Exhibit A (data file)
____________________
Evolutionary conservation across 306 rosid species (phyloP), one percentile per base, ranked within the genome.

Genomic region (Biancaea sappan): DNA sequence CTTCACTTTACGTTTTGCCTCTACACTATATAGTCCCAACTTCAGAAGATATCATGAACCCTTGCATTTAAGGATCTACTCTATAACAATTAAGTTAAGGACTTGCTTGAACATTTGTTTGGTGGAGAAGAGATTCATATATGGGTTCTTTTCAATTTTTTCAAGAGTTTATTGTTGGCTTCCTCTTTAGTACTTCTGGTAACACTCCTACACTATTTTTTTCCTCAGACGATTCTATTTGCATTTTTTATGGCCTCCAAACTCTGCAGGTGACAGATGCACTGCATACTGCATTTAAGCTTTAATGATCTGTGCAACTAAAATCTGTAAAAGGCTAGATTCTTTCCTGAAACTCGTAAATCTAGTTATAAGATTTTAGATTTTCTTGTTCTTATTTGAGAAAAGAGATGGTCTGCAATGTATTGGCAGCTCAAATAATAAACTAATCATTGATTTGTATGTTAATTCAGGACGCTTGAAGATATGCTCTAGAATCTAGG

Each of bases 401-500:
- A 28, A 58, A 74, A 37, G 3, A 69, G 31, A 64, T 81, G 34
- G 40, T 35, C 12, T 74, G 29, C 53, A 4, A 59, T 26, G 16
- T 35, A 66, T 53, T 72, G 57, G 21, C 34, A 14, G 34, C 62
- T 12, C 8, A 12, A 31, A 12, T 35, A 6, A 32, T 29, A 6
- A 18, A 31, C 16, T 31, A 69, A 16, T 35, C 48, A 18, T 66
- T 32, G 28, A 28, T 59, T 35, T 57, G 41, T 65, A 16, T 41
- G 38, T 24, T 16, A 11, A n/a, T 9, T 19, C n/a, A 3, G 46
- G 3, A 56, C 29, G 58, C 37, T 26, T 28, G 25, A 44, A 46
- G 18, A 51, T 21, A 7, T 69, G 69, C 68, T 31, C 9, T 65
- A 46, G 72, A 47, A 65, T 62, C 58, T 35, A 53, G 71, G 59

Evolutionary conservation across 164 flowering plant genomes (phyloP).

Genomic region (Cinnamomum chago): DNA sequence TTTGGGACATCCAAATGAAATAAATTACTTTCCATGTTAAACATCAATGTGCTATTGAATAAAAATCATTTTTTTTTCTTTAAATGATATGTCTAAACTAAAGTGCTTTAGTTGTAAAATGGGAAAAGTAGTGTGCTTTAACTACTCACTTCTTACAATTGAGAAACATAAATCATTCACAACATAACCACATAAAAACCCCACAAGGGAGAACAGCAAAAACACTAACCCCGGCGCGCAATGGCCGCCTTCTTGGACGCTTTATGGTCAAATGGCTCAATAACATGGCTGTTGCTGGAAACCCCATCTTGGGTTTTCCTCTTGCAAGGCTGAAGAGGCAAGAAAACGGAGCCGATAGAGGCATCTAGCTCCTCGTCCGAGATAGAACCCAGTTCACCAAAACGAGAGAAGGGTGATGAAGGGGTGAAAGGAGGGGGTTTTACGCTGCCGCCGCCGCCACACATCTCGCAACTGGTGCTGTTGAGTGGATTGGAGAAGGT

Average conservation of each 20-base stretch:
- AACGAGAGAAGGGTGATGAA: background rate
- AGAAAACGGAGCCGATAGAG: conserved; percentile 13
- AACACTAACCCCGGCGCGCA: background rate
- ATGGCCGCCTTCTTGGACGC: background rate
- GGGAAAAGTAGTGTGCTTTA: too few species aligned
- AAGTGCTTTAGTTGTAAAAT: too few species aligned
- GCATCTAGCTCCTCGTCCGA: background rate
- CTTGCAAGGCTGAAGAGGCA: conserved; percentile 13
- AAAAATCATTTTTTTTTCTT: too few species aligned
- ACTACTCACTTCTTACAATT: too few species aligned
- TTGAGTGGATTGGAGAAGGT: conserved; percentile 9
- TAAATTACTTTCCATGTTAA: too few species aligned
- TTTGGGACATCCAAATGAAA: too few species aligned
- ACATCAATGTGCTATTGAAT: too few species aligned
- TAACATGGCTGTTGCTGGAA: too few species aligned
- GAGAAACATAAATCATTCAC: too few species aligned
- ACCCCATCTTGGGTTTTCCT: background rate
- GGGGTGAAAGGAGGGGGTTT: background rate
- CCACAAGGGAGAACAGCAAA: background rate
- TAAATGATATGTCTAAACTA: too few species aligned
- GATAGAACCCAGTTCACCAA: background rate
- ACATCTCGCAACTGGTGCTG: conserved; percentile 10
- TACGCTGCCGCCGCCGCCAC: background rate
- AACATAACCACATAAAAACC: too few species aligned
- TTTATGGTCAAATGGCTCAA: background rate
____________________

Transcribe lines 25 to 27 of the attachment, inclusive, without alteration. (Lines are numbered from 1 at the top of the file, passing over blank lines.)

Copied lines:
- AAAAATCATTTTTTTTTCTT: too few species aligned
- ACTACTCACTTCTTACAATT: too few species aligned
- TTGAGTGGATTGGAGAAGGT: conserved; percentile 9